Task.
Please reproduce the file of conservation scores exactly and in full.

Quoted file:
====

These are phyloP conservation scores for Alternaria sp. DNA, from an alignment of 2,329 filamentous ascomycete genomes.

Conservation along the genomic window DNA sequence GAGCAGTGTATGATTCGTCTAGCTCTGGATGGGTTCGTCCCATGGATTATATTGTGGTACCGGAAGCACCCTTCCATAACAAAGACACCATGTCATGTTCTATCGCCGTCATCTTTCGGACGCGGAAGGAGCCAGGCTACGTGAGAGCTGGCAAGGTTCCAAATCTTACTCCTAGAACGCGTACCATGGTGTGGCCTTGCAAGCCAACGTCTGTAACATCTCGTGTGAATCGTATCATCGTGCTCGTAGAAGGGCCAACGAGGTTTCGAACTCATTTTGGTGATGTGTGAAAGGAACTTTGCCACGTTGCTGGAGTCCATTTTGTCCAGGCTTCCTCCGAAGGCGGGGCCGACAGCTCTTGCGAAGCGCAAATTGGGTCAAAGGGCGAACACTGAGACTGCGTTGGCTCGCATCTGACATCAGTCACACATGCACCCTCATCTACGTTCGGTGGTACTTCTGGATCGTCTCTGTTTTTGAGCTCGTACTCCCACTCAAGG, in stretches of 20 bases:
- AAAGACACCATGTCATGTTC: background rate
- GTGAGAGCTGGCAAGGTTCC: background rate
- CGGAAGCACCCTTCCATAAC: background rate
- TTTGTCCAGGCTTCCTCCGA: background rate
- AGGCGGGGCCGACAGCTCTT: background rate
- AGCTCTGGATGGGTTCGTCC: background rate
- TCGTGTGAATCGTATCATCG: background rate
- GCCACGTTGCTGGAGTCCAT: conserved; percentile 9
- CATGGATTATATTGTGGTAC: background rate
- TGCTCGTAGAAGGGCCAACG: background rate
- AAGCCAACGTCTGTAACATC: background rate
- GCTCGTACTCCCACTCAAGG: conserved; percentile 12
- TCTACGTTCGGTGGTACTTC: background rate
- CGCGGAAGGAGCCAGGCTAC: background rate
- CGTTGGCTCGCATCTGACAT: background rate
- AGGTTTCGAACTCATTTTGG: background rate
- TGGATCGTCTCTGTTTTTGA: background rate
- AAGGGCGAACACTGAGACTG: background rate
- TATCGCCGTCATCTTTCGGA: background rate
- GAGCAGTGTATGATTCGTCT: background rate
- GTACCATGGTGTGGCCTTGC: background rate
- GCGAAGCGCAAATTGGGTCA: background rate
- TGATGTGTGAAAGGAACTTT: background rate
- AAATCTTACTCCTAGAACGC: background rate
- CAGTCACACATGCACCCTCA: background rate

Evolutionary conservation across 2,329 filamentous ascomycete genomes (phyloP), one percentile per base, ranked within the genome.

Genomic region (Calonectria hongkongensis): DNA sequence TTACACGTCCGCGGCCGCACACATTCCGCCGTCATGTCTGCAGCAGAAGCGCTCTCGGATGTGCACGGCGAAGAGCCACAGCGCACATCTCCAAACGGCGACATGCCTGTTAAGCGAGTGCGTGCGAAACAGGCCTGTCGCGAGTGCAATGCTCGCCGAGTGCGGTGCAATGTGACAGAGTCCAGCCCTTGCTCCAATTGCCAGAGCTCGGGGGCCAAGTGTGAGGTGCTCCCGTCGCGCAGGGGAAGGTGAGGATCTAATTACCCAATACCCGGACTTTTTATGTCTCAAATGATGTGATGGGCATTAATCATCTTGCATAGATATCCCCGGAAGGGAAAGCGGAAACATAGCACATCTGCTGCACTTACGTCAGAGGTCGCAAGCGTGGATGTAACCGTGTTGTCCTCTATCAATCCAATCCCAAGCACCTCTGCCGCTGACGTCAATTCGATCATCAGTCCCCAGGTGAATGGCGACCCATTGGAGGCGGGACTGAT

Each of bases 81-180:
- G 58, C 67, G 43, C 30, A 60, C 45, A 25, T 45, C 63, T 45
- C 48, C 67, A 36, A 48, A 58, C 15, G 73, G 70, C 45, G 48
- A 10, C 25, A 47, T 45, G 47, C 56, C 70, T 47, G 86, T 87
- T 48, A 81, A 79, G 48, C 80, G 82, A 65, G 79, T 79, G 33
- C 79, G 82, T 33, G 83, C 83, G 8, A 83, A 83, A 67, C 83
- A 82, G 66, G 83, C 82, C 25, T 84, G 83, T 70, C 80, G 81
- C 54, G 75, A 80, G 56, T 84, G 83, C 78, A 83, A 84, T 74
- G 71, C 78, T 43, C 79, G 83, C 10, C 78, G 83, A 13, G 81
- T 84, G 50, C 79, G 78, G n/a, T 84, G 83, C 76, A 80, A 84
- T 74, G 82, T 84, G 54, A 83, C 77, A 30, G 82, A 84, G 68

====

These are phyloP conservation scores for Alternaria sp. DNA, from an alignment of 2,329 filamentous ascomycete genomes.

Conservation along the genomic window DNA sequence GAGCAGTGTATGATTCGTCTAGCTCTGGATGGGTTCGTCCCATGGATTATATTGTGGTACCGGAAGCACCCTTCCATAACAAAGACACCATGTCATGTTCTATCGCCGTCATCTTTCGGACGCGGAAGGAGCCAGGCTACGTGAGAGCTGGCAAGGTTCCAAATCTTACTCCTAGAACGCGTACCATGGTGTGGCCTTGCAAGCCAACGTCTGTAACATCTCGTGTGAATCGTATCATCGTGCTCGTAGAAGGGCCAACGAGGTTTCGAACTCATTTTGGTGATGTGTGAAAGGAACTTTGCCACGTTGCTGGAGTCCATTTTGTCCAGGCTTCCTCCGAAGGCGGGGCCGACAGCTCTTGCGAAGCGCAAATTGGGTCAAAGGGCGAACACTGAGACTGCGTTGGCTCGCATCTGACATCAGTCACACATGCACCCTCATCTACGTTCGGTGGTACTTCTGGATCGTCTCTGTTTTTGAGCTCGTACTCCCACTCAAGG, in stretches of 20 bases:
- AAAGACACCATGTCATGTTC: background rate
- GTGAGAGCTGGCAAGGTTCC: background rate
- CGGAAGCACCCTTCCATAAC: background rate
- TTTGTCCAGGCTTCCTCCGA: background rate
- AGGCGGGGCCGACAGCTCTT: background rate
- AGCTCTGGATGGGTTCGTCC: background rate
- TCGTGTGAATCGTATCATCG: background rate
- GCCACGTTGCTGGAGTCCAT: conserved; percentile 9
- CATGGATTATATTGTGGTAC: background rate
- TGCTCGTAGAAGGGCCAACG: background rate
- AAGCCAACGTCTGTAACATC: background rate
- GCTCGTACTCCCACTCAAGG: conserved; percentile 12
- TCTACGTTCGGTGGTACTTC: background rate
- CGCGGAAGGAGCCAGGCTAC: background rate
- CGTTGGCTCGCATCTGACAT: background rate
- AGGTTTCGAACTCATTTTGG: background rate
- TGGATCGTCTCTGTTTTTGA: background rate
- AAGGGCGAACACTGAGACTG: background rate
- TATCGCCGTCATCTTTCGGA: background rate
- GAGCAGTGTATGATTCGTCT: background rate
- GTACCATGGTGTGGCCTTGC: background rate
- GCGAAGCGCAAATTGGGTCA: background rate
- TGATGTGTGAAAGGAACTTT: background rate
- AAATCTTACTCCTAGAACGC: background rate
- CAGTCACACATGCACCCTCA: background rate

Evolutionary conservation across 2,329 filamentous ascomycete genomes (phyloP), one percentile per base, ranked within the genome.

Genomic region (Calonectria hongkongensis): DNA sequence TTACACGTCCGCGGCCGCACACATTCCGCCGTCATGTCTGCAGCAGAAGCGCTCTCGGATGTGCACGGCGAAGAGCCACAGCGCACATCTCCAAACGGCGACATGCCTGTTAAGCGAGTGCGTGCGAAACAGGCCTGTCGCGAGTGCAATGCTCGCCGAGTGCGGTGCAATGTGACAGAGTCCAGCCCTTGCTCCAATTGCCAGAGCTCGGGGGCCAAGTGTGAGGTGCTCCCGTCGCGCAGGGGAAGGTGAGGATCTAATTACCCAATACCCGGACTTTTTATGTCTCAAATGATGTGATGGGCATTAATCATCTTGCATAGATATCCCCGGAAGGGAAAGCGGAAACATAGCACATCTGCTGCACTTACGTCAGAGGTCGCAAGCGTGGATGTAACCGTGTTGTCCTCTATCAATCCAATCCCAAGCACCTCTGCCGCTGACGTCAATTCGATCATCAGTCCCCAGGTGAATGGCGACCCATTGGAGGCGGGACTGAT

Each of bases 81-180:
- G 58, C 67, G 43, C 30, A 60, C 45, A 25, T 45, C 63, T 45
- C 48, C 67, A 36, A 48, A 58, C 15, G 73, G 70, C 45, G 48
- A 10, C 25, A 47, T 45, G 47, C 56, C 70, T 47, G 86, T 87
- T 48, A 81, A 79, G 48, C 80, G 82, A 65, G 79, T 79, G 33
- C 79, G 82, T 33, G 83, C 83, G 8, A 83, A 83, A 67, C 83
- A 82, G 66, G 83, C 82, C 25, T 84, G 83, T 70, C 80, G 81
- C 54, G 75, A 80, G 56, T 84, G 83, C 78, A 83, A 84, T 74
- G 71, C 78, T 43, C 79, G 83, C 10, C 78, G 83, A 13, G 81
- T 84, G 50, C 79, G 78, G n/a, T 84, G 83, C 76, A 80, A 84
- T 74, G 82, T 84, G 54, A 83, C 77, A 30, G 82, A 84, G 68